Overall, adolescents cared for by pediatricians participating in the CHOP MOC program received the HPV vaccine more often than those cared for by peer physicians who did not participate in the program. These rates were easy to measure and compare because both participating and non-participating pediatricians used the same type of electronic health records, which captured this data.

Participants in the MOC program increased their rates of offering eligible patients the first dose of HPV vaccine during preventive care visits by 10 percent, compared to a 4.2 percent increase during the same period by non-participating providers in the network. Participating pediatricians also had smaller statistically significant, measurable improvements relative to non-participants in offering the first or second dose of the vaccine during acute care visits.

Dr. Fiks noted a major value of his team’s study is that this program’s success informs the design of effective QI programs that are offered to fulfill MOC requirements. Participating physicians reported a high level of satisfaction with the program, with 96 percent agreeing that the effort they invested was warranted. Physicians reported appreciating group collaboration on improvement strategies, and they valued group accountability and competition among participants to improve their vaccination rates.

Dr. Fiks noted that elements of the program that made it easy and affordable to implement included the use of electronic health records for physician feedback, allowing participants to focus on improvement and not measurement, and the relatively low-cost setup of implementing the program through a webinar and conference calls.

The main barriers to the program’s success were that some physicians found it difficult to participate in scheduled group calls (and therefore listened to a recorded call later), and that some physicians remained reluctant to vaccinate children starting at age 11.

“The gains we saw were modest,” Dr. Fiks noted. “To see more blockbuster results, it may be important to go beyond engaging the physicians to engaging the administration and the rest of the care team. More work is needed to determine how to do that more effectively.”

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Researchers Examine Obesity, Cardiovascular Risks in Down Syndrome


Children with Down syndrome (also known as Trisomy 21) are prone to obesity. Their families may be concerned about their future risks for cardiovascular problems as well as their quality of life.

Although Down syndrome is the most common chromosomal anomaly in humans, affecting about 5,000 babies born each year and more than 350,000 people in the U.S., the population is understudied, according to Andrea Kelly, MD, MSCE, an attending physician in the division of Endocrinology and Diabetes at The Children’s Hospital of Philadelphia, and Sheela N. Magge, MD, MSCE, director of research in the division of Endocrinology and Diabetes at Children’s National Health System.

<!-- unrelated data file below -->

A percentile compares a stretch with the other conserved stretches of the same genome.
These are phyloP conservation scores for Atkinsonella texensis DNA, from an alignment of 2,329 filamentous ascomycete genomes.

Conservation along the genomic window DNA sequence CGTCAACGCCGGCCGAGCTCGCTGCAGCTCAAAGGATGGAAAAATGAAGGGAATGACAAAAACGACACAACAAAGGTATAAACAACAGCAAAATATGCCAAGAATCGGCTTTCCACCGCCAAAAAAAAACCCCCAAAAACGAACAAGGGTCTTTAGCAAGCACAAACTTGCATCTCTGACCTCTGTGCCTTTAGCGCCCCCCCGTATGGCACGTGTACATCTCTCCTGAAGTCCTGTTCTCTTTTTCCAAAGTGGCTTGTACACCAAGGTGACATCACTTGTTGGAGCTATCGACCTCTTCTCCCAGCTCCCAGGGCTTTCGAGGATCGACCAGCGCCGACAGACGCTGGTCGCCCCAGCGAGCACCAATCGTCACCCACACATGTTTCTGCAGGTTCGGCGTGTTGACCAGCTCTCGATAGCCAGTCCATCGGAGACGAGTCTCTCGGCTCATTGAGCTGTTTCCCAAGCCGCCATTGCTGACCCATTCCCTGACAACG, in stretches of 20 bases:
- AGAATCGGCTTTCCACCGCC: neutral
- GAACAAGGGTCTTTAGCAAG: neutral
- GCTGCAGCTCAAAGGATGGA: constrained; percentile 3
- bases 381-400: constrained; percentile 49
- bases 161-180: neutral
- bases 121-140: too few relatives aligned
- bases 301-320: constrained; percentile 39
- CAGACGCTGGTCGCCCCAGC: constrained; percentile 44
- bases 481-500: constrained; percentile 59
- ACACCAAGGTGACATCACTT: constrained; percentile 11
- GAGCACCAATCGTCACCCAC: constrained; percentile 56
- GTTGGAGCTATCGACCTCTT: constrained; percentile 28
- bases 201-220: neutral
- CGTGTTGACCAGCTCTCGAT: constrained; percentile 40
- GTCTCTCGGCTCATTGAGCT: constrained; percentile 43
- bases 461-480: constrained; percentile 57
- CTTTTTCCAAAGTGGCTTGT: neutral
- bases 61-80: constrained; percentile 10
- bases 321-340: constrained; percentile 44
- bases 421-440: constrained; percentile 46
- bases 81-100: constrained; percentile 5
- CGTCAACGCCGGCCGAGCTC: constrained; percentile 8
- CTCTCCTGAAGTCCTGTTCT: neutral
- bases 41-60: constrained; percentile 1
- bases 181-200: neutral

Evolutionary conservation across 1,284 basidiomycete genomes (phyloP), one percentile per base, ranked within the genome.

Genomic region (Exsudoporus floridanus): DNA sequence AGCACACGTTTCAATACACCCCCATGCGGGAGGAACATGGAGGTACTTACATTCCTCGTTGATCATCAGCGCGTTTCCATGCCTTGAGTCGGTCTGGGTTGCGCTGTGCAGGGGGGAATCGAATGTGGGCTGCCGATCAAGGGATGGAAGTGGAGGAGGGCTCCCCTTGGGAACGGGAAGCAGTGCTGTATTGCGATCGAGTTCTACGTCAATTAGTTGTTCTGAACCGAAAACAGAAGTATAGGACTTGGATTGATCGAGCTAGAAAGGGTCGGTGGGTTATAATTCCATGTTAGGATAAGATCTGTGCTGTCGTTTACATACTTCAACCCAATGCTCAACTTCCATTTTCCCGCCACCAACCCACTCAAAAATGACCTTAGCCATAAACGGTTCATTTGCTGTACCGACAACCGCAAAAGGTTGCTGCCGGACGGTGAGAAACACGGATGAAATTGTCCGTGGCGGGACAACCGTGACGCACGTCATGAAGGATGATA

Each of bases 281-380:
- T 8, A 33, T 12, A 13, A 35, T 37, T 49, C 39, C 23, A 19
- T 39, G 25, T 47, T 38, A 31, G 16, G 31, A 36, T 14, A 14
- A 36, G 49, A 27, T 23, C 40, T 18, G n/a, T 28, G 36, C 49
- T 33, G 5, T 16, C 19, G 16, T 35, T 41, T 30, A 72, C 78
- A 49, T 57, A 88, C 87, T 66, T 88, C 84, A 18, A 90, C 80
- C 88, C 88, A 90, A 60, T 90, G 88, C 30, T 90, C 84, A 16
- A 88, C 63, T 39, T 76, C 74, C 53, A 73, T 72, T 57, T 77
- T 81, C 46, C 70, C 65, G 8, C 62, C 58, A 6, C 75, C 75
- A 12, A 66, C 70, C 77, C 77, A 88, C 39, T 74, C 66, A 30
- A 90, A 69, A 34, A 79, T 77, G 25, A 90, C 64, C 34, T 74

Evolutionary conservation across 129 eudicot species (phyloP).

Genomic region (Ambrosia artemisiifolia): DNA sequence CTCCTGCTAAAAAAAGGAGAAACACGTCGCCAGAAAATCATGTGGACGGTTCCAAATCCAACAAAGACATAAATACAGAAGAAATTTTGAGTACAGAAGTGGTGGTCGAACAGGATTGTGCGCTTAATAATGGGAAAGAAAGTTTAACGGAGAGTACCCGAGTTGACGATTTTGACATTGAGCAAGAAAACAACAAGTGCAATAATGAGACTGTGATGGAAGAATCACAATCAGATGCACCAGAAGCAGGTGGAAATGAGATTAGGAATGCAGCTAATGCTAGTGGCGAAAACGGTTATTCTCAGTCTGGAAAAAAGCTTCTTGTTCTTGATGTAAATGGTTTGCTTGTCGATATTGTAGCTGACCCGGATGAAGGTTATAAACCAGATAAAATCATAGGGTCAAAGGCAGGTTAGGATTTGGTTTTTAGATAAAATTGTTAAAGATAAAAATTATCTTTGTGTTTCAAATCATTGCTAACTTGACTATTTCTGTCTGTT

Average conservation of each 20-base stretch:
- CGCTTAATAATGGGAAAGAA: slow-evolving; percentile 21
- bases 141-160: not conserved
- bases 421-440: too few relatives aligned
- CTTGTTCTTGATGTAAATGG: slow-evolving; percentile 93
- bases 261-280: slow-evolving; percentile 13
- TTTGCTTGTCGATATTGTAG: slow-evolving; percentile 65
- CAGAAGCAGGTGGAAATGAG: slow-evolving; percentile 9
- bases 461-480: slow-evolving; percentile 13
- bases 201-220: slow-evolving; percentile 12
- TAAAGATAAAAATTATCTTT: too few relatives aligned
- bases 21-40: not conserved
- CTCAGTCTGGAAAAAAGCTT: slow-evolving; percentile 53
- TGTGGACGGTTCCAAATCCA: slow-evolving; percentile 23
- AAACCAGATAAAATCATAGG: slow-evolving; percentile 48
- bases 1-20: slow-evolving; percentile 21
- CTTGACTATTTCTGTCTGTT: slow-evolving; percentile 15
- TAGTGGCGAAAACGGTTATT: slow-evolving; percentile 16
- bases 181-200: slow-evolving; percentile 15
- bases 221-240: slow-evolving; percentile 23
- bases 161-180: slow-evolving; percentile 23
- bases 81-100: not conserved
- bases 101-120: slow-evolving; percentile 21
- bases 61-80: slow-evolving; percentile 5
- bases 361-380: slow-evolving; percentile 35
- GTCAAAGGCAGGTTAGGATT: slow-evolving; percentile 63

They are both principal investigators of a multidisciplinary team — including experts in pediatric growth and metabolism, psychology, cardiology, and statistics — that is studying body composition measures and cardiometabolic risk factors in 150 adolescents with Down syndrome and in a matched control group.

BMI Not a One-Size-Fits-All Marker for Obesity

In the typically developing pediatric population, body mass index (BMI, a calculation based on weight and height) is the standard way in the U.S. to screen for obesity. If a child or teen’s BMI is high, it could be an indicator of higher risk for certain health problems such as heart disease, high blood pressure, and type 2 diabetes. Yet, the usefulness of BMI in individuals with Down syndrome is not known in that it might not be appropriate as a one-size-fits-all marker for obesity.

“Children and adults with Down syndrome tend to have short stature,” Dr. Kelly said. “We don’t know if BMI truly reflects body fat or adiposity in a group with altered body proportions. We wanted to explore that a little bit more, especially since older data suggested they might be protected from cardiovascular disease.”

The first-ever BMI charts for children with Down syndrome became available in the fall based on previous research conducted at CHOP by Babette Zemel, PhD, (also a co-investigator on the current study). The charts do not represent an ideal distribution of BMI, but only describe BMI distribution among the study participants. The current investigations should help to put these charts into better context and will compare them to the Centers for Disease Control and Prevention’s BMI charts, in order to give clinicians more guidance on how to screen patients with Down syndrome for excess body fat and associated health symptoms.

Looking at Other Measures of Body Composition